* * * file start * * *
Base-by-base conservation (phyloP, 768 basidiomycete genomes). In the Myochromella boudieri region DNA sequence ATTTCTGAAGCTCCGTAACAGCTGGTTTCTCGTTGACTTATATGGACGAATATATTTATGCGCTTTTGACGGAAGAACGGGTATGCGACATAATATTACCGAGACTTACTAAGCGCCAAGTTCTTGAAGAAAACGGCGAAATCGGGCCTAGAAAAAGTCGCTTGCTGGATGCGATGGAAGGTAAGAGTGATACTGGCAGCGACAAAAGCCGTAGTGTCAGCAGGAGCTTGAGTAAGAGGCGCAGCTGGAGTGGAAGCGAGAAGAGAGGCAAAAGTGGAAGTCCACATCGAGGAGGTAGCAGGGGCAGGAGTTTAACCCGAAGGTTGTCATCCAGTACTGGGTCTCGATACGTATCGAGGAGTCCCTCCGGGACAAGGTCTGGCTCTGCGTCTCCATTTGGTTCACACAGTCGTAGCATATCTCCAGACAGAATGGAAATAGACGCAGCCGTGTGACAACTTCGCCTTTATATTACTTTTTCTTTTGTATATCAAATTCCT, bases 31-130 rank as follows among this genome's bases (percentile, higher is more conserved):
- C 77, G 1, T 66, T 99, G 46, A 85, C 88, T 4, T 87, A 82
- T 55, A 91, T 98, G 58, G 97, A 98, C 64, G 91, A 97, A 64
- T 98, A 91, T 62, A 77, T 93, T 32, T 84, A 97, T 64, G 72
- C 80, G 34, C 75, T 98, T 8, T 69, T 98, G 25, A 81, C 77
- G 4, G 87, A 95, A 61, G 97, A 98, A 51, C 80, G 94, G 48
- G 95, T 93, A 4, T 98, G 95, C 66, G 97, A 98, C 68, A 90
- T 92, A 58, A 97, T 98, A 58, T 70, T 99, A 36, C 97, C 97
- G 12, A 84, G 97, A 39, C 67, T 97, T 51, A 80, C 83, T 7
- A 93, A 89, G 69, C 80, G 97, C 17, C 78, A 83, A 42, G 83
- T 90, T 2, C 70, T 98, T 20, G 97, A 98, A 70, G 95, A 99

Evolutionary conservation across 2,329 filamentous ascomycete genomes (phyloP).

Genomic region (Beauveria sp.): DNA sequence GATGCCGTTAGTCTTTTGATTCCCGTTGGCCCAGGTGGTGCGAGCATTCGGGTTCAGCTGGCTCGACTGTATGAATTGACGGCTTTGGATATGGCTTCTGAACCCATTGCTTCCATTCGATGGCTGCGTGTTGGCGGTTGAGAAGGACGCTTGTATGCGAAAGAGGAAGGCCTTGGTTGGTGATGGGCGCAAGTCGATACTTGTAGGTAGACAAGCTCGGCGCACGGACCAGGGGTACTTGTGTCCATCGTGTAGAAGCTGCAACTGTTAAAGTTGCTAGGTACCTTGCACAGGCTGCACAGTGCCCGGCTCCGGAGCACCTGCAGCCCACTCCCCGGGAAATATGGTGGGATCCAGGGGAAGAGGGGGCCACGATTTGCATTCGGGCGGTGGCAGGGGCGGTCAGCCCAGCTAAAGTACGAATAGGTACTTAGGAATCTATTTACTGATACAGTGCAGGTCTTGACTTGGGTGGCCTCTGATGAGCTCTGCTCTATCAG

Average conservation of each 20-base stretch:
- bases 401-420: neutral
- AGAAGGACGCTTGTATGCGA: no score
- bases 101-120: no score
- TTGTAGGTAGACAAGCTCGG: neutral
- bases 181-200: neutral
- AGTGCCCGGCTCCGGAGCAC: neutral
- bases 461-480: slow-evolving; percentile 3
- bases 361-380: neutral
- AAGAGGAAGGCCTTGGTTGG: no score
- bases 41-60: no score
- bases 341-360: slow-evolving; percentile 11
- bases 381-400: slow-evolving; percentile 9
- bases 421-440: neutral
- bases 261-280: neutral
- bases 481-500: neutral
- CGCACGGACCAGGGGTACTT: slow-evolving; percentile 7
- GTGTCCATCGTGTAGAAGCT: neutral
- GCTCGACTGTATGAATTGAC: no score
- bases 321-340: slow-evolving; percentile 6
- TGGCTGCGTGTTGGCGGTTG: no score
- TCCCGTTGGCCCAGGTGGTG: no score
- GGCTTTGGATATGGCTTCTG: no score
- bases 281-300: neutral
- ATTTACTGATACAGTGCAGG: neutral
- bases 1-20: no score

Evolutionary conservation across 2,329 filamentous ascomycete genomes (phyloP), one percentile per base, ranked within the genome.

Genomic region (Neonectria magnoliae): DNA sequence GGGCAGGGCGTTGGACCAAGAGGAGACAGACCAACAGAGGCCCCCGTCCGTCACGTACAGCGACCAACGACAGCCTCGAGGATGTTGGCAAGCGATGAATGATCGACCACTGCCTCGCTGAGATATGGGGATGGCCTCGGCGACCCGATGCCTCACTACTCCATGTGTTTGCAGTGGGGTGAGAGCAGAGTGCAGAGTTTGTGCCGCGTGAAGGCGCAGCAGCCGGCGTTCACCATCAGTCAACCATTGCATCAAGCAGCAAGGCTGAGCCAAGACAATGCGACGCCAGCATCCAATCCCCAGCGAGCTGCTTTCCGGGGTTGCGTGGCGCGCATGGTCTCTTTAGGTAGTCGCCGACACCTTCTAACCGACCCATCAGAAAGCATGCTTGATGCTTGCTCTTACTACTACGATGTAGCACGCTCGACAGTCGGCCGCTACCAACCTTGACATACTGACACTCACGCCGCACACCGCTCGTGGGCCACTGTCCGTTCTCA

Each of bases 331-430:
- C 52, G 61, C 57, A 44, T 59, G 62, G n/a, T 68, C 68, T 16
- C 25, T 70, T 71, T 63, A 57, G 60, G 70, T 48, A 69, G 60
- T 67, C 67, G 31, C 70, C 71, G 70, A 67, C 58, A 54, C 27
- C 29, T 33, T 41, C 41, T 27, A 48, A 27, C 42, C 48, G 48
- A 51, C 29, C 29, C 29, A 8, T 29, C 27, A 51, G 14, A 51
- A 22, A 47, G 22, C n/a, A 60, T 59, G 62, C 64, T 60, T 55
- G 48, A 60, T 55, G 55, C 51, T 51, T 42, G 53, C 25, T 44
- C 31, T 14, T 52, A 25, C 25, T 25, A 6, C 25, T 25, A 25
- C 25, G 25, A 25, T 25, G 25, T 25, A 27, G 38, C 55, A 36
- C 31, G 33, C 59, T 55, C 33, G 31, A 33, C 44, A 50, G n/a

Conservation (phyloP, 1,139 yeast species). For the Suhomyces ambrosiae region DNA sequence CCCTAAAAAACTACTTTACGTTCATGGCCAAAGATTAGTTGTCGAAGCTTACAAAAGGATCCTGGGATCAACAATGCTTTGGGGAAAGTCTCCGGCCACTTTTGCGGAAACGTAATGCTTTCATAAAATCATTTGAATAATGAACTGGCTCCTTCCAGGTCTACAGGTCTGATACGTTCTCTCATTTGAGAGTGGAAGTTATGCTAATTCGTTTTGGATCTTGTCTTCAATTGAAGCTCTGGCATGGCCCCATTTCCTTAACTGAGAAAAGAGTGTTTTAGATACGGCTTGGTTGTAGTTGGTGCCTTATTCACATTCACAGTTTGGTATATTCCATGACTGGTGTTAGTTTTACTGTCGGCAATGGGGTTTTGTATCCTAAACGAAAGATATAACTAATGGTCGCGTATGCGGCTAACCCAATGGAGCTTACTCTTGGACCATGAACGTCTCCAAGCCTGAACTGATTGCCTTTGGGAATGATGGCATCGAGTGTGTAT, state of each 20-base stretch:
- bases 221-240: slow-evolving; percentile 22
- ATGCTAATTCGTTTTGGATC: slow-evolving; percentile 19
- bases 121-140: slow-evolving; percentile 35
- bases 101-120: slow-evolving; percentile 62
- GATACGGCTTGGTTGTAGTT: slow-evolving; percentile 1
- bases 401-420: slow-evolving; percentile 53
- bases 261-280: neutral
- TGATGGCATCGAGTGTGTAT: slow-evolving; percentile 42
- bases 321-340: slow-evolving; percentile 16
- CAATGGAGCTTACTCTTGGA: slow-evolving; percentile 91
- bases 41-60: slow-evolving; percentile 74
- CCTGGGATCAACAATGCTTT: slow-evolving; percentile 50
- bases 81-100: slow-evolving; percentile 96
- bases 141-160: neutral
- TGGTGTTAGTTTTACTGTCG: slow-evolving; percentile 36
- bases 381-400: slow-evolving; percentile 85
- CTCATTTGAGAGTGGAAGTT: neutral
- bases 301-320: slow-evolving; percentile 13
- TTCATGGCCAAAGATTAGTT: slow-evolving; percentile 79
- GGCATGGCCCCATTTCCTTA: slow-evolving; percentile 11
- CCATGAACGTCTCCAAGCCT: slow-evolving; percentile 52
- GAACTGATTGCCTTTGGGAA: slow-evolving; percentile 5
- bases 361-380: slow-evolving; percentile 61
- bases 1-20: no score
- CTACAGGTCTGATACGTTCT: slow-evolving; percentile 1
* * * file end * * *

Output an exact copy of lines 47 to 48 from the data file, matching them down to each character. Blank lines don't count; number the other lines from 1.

- A 51, C 29, C 29, C 29, A 8, T 29, C 27, A 51, G 14, A 51
- A 22, A 47, G 22, C n/a, A 60, T 59, G 62, C 64, T 60, T 55